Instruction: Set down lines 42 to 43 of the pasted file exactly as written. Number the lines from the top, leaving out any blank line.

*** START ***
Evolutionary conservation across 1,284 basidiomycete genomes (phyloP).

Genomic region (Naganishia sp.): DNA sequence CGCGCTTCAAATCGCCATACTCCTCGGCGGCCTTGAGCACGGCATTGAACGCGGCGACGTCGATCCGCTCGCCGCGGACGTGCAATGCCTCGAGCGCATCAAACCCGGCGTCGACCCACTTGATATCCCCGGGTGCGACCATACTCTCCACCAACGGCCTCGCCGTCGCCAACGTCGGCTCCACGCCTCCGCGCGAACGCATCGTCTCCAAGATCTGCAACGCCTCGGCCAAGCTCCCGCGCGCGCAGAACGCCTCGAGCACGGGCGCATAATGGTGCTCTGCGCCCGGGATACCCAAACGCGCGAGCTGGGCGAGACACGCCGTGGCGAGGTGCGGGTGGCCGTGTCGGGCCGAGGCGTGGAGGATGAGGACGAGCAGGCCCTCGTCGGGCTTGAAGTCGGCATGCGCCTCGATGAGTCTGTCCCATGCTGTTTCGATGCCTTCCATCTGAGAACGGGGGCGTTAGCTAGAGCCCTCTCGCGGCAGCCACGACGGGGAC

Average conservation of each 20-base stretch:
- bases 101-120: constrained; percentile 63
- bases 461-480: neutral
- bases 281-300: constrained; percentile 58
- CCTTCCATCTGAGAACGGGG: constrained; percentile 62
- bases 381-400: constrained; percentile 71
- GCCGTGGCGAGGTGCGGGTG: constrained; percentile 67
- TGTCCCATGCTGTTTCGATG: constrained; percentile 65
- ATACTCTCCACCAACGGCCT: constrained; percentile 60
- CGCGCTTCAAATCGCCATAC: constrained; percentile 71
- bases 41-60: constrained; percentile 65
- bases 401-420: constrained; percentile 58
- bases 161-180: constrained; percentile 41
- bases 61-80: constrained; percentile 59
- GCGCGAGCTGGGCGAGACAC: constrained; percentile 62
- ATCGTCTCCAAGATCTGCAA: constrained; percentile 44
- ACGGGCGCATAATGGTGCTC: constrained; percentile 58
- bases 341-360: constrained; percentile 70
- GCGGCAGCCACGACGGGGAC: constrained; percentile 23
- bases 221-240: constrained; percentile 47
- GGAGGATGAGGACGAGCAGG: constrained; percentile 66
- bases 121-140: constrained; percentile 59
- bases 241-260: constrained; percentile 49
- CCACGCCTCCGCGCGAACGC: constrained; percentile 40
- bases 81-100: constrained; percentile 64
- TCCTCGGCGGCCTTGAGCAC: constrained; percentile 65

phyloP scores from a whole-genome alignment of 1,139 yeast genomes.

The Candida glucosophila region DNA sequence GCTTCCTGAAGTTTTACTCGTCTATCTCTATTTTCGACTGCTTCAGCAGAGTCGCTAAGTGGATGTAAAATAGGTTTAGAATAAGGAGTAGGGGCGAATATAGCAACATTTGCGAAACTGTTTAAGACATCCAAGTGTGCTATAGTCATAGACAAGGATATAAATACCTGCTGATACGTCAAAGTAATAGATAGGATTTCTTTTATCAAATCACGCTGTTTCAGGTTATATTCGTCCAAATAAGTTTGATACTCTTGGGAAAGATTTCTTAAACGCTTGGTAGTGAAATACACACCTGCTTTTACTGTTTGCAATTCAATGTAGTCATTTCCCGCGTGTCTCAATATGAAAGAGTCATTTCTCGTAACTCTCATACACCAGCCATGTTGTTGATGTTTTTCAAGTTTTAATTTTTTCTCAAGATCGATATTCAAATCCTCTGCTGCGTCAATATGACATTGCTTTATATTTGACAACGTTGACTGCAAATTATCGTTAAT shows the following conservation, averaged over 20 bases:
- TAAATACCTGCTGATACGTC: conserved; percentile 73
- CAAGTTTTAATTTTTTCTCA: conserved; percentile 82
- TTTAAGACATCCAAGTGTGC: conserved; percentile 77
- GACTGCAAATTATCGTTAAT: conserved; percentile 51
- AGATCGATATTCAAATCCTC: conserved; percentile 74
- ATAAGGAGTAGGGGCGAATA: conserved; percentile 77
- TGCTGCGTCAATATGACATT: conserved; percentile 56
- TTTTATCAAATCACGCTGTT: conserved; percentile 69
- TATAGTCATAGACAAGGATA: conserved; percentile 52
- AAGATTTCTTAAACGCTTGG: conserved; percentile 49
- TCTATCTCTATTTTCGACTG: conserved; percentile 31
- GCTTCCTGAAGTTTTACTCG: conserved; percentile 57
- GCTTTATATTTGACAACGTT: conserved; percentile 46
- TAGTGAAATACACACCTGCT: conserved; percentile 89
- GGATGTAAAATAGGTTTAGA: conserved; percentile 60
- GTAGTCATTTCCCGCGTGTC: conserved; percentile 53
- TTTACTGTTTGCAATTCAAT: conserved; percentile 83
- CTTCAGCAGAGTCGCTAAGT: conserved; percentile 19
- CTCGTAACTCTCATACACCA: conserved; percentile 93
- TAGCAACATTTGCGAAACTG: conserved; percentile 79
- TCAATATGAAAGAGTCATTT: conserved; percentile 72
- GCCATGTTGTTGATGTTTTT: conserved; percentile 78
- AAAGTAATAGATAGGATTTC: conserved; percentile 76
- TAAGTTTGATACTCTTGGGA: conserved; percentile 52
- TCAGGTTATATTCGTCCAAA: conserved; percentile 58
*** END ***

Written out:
- GCTTCCTGAAGTTTTACTCG: conserved; percentile 57
- GCTTTATATTTGACAACGTT: conserved; percentile 46